> BytesRead := InF.Read(puffer,sizeof(puffer));
> inc(TotalBytesRead, BytesRead);
> OutF.Write(puffer,BytesRead);
> until (TotalBytesRead = InF.size);
> finally
> FreeAndNil(InF);
> FreeAndNil(OutF);
> end;
> end.
>
> Program FileCopy_Classic;
> {$mode objfpc} {$H+}
> var
> NumRead, NumWritten : LongInt;
> puffer : array [1..1048576] of byte;
> InF,OutF : file of byte;
> begin
> assign(InF,ParamStr(1));
> ReSet(InF);
> Assign(OutF,ParamStr(2));
> ReWrite(OutF);
> repeat
> BlockRead(InF,puffer,SizeOf(puffer),NumRead);
> BlockWrite(OutF,puffer,NumRead,NumWritten);
> until (NumRead = 0);
> close(InF);
> close(OutF);
> end.
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Re: File handling: the TFileStream or the classical way is faster and more efficient?

Géza Kovacs Géza
Hi!

Thx your answer.


Can I use the "AssignFile" procedure from the SysUtils unit instead of
the simple assign procedure from the System unit?
What is the problem with the simple "assign"?

I read from the Free Pascal Wiki:
AssignFile (prevent the use of the older Assign procedure) - Assign a
name to a file

CloseFile (prevent the use of the older Close procedure) - Close opened file

What is the difference between simple "assign", "close", or
"AssignFile", and "CloseFile"?

Best regards, G
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Re: File handling: the TFileStream or the classical way is faster and more efficient?

Michael Van Canneyt


On Mon, 25 May 2015, Géza Kovacs Géza wrote:

> Hi!
>
> Thx your answer.
>
>
> Can I use the "AssignFile" procedure from the SysUtils unit instead of
> the simple assign procedure from the System unit?
> What is the problem with the simple "assign"?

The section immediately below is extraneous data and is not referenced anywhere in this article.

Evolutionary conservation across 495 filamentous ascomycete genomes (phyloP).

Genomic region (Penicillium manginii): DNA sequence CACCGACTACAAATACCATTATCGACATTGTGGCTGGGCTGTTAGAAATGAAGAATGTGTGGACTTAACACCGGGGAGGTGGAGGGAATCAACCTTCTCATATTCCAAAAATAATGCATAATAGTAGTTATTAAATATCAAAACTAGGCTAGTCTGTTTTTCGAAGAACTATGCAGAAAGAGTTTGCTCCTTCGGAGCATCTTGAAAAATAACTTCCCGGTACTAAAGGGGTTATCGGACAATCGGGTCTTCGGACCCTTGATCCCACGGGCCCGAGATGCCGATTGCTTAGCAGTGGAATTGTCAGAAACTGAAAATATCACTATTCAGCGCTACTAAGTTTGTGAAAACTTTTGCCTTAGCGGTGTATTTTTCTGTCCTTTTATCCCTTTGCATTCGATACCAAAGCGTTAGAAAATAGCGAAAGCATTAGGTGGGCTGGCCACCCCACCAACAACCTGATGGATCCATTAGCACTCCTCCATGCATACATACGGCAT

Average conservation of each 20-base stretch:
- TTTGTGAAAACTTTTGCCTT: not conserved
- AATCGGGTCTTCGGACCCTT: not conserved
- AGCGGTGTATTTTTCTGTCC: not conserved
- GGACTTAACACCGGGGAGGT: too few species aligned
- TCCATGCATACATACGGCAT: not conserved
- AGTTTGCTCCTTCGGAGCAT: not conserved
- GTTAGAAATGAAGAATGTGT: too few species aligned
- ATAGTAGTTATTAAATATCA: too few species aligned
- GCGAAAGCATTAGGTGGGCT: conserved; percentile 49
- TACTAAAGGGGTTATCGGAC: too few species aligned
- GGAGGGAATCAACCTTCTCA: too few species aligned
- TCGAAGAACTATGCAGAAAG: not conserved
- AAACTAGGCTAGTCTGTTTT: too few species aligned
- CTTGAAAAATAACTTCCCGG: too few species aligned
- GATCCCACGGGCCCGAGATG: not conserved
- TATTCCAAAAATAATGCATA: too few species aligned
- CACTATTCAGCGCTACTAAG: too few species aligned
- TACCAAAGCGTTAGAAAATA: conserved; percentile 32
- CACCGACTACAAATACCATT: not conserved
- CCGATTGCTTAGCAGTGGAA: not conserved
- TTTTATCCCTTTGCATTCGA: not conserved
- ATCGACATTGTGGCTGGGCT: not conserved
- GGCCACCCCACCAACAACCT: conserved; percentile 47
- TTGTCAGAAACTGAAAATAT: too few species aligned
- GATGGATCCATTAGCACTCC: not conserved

>
> I read from the Free Pascal Wiki:
> AssignFile (prevent the use of the older Assign procedure) - Assign a
> name to a file
>
> CloseFile (prevent the use of the older Close procedure) - Close opened file
>
> What is the difference between simple "assign", "close", or
> "AssignFile", and "CloseFile"?
There is none, they are 100% the same.

There is no reason not to use the Assign/Close in non-gui code.

The (IMHO misguided) reason for these statements is that TPersistent and TForm (a TPersistent descendent)
have Assign and Close methods. Because of this, confusion can arise if you write Assign or Close in TForm methods.

Michael.
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Re: File handling: the TFileStream or the classical way is faster and more efficient?

Michael Schnell
In reply to this post by Géza Kovacs Géza
On 05/25/2015 06:42 AM, Géza Kovacs Géza wrote:
> Hi All!
>
> What is the faster and more efficient, using the TFileStream or the
> classical way ("file of byte", or "file") type with
> blockread/blockwrite and the other well-know procedures?
> What is the better, faster on large files?
>
As the work that needs to be done by the OS is a lot more than what is
done by the fpc library, I suppose that there is no noticeable difference.

-Michael
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Re: File handling: the TFileStream or the classical way is faster and more efficient?